Healthy tips for parents of a picky eater
If kids had their druthers, most would love to eat candy for breakfast, candy for lunch and pizza for dinner, with candy for dessert. Fortunately, parents typically don't leave it up to the kids to choose the menu.
But just because Mom and Dad choose the menu, that doesn't mean son or daughter have to like it. In fact, as any parent can attest, kids are often picky about what they eat, and that can be problematic for parents. Getting kids to eat healthily is not only beneficial for kids' growth and present health, but good for their futures as well. Studies have shown that kids who eat healthy foods as children are likely to carry those positive eating habits with them into adulthood. While turning a picky eater into less of a problem isn't always easy, the following tips should ease the transition from a picky eater into a more cooperative one.
â¢ Provide healthy snacks. Parents can often control what their kids eat at breakfast and dinner, and even lunch to a lesser extent. However, it's when children snack that they develop some of their worst eating habits. Fruits and vegetables, low- or non-fat yogurt and even some low-fat cheeses are far healthier alternatives than traditional snacks that are heavy in sugar.
Instead of sodas, keep fresh fruit juices stocked in the refrigerator. Snacks and juices should be easily accessible to kids.
â¢ Incorporate exercise into your family's routine. It's no secret adults and children alike should make time each day for exercise. Parents concerned about their child's picky or unhealthy eating habits might be able to combat those habits by incorporating daily exercise into the family routine. For example, a nightly post-dinner walk around the neighborhood will discourage anyone from overeating. And once kids grow accustomed to exercising each day, they're more likely to realize they feel better when that exercise is coupled with a healthy diet.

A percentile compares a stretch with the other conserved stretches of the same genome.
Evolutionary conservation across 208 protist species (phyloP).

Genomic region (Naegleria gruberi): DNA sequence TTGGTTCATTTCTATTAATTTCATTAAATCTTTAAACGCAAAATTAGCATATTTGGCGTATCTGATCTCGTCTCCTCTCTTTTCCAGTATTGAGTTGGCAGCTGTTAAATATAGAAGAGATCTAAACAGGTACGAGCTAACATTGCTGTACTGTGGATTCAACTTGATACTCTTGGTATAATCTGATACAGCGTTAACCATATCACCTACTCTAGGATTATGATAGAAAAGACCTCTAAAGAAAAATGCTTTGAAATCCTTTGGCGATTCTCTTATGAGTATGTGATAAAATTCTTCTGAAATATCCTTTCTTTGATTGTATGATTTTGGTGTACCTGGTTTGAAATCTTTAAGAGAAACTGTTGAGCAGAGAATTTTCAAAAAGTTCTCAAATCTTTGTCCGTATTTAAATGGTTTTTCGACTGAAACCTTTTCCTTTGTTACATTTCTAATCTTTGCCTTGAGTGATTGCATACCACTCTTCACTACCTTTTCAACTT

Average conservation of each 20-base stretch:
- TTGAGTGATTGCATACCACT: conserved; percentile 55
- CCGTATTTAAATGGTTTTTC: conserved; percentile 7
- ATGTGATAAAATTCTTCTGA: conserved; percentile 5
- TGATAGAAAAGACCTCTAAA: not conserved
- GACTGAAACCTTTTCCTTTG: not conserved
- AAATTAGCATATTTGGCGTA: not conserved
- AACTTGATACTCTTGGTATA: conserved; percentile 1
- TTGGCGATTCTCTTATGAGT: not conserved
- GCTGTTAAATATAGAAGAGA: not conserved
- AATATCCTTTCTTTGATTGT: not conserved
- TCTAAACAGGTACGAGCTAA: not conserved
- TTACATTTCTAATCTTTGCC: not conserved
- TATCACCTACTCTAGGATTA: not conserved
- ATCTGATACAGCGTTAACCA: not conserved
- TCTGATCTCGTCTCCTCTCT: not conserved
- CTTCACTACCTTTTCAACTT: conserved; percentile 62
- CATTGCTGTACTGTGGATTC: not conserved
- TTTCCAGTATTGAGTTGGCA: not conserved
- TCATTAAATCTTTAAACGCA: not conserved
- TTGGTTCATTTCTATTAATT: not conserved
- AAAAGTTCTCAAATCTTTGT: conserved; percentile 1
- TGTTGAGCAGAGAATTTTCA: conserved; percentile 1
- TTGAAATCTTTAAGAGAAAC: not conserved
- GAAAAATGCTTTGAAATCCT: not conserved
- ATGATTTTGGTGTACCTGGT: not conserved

â¢ Parents can set the best example. Kids, particularly younger children, learn most of their behaviors from Mom and Dad. Kids won't be inclined to drink a healthy fruit drink if they see Mom or Dad reach for a soda when they're thirsty. However, if Mom or Dad reaches for a healthy choice when they're thirsty kids will likely follow suit. The same goes for food. A child is not going to embrace eating vegetables if Mom or Dad never eat any veggies themselves. When it comes to kids and healthy eating habits, the best example a kid can have is seeing Mom or Dad making healthy choices.
â¢ Don't be too strict. Kids aren't going to eat the best foods all the time, and the occasional soda or candy bar isn't going to be too harmful. Choose when and where to allow kids the occasional treat they wouldn't otherwise get to eat. If you're too strict, you run the risk of kids going overboard on unhealthy foods and beverages once you're out of sight, be it at the school cafeteria or when the babysitter comes over.